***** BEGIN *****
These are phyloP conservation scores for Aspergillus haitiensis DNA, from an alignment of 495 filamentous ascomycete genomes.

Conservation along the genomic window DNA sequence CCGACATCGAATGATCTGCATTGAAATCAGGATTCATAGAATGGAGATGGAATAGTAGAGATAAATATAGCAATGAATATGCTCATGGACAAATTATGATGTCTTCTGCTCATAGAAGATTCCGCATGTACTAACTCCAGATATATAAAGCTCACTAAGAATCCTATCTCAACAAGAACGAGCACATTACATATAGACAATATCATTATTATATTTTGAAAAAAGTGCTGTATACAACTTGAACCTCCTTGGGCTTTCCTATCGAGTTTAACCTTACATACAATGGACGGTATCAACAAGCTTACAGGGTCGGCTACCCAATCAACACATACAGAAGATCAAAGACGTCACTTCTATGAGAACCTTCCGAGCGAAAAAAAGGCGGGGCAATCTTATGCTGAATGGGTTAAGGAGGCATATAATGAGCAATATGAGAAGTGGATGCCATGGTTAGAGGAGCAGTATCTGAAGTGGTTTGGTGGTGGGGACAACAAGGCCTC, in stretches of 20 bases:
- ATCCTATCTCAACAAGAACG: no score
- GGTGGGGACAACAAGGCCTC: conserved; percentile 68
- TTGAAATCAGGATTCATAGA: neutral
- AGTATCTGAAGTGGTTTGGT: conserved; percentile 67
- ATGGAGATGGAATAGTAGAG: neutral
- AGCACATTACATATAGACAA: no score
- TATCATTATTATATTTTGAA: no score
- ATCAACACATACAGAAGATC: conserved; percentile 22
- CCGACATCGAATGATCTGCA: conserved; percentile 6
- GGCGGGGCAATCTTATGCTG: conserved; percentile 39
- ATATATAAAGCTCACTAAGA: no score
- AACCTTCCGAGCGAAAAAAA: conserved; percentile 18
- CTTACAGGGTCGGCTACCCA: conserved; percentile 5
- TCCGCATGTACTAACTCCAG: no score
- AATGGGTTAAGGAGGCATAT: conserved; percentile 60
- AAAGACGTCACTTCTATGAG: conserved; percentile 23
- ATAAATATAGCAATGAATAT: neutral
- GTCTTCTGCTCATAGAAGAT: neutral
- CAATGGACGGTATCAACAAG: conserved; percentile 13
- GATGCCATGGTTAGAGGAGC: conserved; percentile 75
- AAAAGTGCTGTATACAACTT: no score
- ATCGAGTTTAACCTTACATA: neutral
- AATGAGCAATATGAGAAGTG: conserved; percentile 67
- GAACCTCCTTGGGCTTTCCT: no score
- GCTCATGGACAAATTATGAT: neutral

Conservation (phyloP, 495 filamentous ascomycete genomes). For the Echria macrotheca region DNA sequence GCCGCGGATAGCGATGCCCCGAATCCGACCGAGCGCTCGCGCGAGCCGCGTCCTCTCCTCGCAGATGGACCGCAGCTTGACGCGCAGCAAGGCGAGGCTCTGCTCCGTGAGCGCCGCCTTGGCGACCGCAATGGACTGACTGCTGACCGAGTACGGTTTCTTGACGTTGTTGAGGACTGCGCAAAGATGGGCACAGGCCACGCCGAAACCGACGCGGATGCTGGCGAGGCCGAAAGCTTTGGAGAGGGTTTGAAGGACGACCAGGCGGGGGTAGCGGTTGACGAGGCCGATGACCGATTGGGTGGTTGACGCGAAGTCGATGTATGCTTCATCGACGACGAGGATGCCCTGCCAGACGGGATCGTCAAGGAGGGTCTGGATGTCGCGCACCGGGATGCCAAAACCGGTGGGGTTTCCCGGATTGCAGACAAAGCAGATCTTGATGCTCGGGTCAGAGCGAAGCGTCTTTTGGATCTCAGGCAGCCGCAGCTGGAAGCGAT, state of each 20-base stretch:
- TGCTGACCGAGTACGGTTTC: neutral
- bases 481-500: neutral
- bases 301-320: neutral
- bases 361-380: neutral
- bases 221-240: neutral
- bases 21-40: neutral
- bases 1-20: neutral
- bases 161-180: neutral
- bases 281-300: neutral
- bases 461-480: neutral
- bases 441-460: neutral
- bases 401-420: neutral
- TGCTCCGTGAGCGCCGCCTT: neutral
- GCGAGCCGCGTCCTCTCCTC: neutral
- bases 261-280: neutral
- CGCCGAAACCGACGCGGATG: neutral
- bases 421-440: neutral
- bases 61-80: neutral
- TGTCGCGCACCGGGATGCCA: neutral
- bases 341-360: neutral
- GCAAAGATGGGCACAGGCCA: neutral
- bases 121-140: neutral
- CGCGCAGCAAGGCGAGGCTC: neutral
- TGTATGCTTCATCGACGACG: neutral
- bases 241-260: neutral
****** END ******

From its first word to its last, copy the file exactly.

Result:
These are phyloP conservation scores for Aspergillus haitiensis DNA, from an alignment of 495 filamentous ascomycete genomes.

Conservation along the genomic window DNA sequence CCGACATCGAATGATCTGCATTGAAATCAGGATTCATAGAATGGAGATGGAATAGTAGAGATAAATATAGCAATGAATATGCTCATGGACAAATTATGATGTCTTCTGCTCATAGAAGATTCCGCATGTACTAACTCCAGATATATAAAGCTCACTAAGAATCCTATCTCAACAAGAACGAGCACATTACATATAGACAATATCATTATTATATTTTGAAAAAAGTGCTGTATACAACTTGAACCTCCTTGGGCTTTCCTATCGAGTTTAACCTTACATACAATGGACGGTATCAACAAGCTTACAGGGTCGGCTACCCAATCAACACATACAGAAGATCAAAGACGTCACTTCTATGAGAACCTTCCGAGCGAAAAAAAGGCGGGGCAATCTTATGCTGAATGGGTTAAGGAGGCATATAATGAGCAATATGAGAAGTGGATGCCATGGTTAGAGGAGCAGTATCTGAAGTGGTTTGGTGGTGGGGACAACAAGGCCTC, in stretches of 20 bases:
- ATCCTATCTCAACAAGAACG: no score
- GGTGGGGACAACAAGGCCTC: conserved; percentile 68
- TTGAAATCAGGATTCATAGA: neutral
- AGTATCTGAAGTGGTTTGGT: conserved; percentile 67
- ATGGAGATGGAATAGTAGAG: neutral
- AGCACATTACATATAGACAA: no score
- TATCATTATTATATTTTGAA: no score
- ATCAACACATACAGAAGATC: conserved; percentile 22
- CCGACATCGAATGATCTGCA: conserved; percentile 6
- GGCGGGGCAATCTTATGCTG: conserved; percentile 39
- ATATATAAAGCTCACTAAGA: no score
- AACCTTCCGAGCGAAAAAAA: conserved; percentile 18
- CTTACAGGGTCGGCTACCCA: conserved; percentile 5
- TCCGCATGTACTAACTCCAG: no score
- AATGGGTTAAGGAGGCATAT: conserved; percentile 60
- AAAGACGTCACTTCTATGAG: conserved; percentile 23
- ATAAATATAGCAATGAATAT: neutral
- GTCTTCTGCTCATAGAAGAT: neutral
- CAATGGACGGTATCAACAAG: conserved; percentile 13
- GATGCCATGGTTAGAGGAGC: conserved; percentile 75
- AAAAGTGCTGTATACAACTT: no score
- ATCGAGTTTAACCTTACATA: neutral
- AATGAGCAATATGAGAAGTG: conserved; percentile 67
- GAACCTCCTTGGGCTTTCCT: no score
- GCTCATGGACAAATTATGAT: neutral

Conservation (phyloP, 495 filamentous ascomycete genomes). For the Echria macrotheca region DNA sequence GCCGCGGATAGCGATGCCCCGAATCCGACCGAGCGCTCGCGCGAGCCGCGTCCTCTCCTCGCAGATGGACCGCAGCTTGACGCGCAGCAAGGCGAGGCTCTGCTCCGTGAGCGCCGCCTTGGCGACCGCAATGGACTGACTGCTGACCGAGTACGGTTTCTTGACGTTGTTGAGGACTGCGCAAAGATGGGCACAGGCCACGCCGAAACCGACGCGGATGCTGGCGAGGCCGAAAGCTTTGGAGAGGGTTTGAAGGACGACCAGGCGGGGGTAGCGGTTGACGAGGCCGATGACCGATTGGGTGGTTGACGCGAAGTCGATGTATGCTTCATCGACGACGAGGATGCCCTGCCAGACGGGATCGTCAAGGAGGGTCTGGATGTCGCGCACCGGGATGCCAAAACCGGTGGGGTTTCCCGGATTGCAGACAAAGCAGATCTTGATGCTCGGGTCAGAGCGAAGCGTCTTTTGGATCTCAGGCAGCCGCAGCTGGAAGCGAT, state of each 20-base stretch:
- TGCTGACCGAGTACGGTTTC: neutral
- bases 481-500: neutral
- bases 301-320: neutral
- bases 361-380: neutral
- bases 221-240: neutral
- bases 21-40: neutral
- bases 1-20: neutral
- bases 161-180: neutral
- bases 281-300: neutral
- bases 461-480: neutral
- bases 441-460: neutral
- bases 401-420: neutral
- TGCTCCGTGAGCGCCGCCTT: neutral
- GCGAGCCGCGTCCTCTCCTC: neutral
- bases 261-280: neutral
- CGCCGAAACCGACGCGGATG: neutral
- bases 421-440: neutral
- bases 61-80: neutral
- TGTCGCGCACCGGGATGCCA: neutral
- bases 341-360: neutral
- GCAAAGATGGGCACAGGCCA: neutral
- bases 121-140: neutral
- CGCGCAGCAAGGCGAGGCTC: neutral
- TGTATGCTTCATCGACGACG: neutral
- bases 241-260: neutral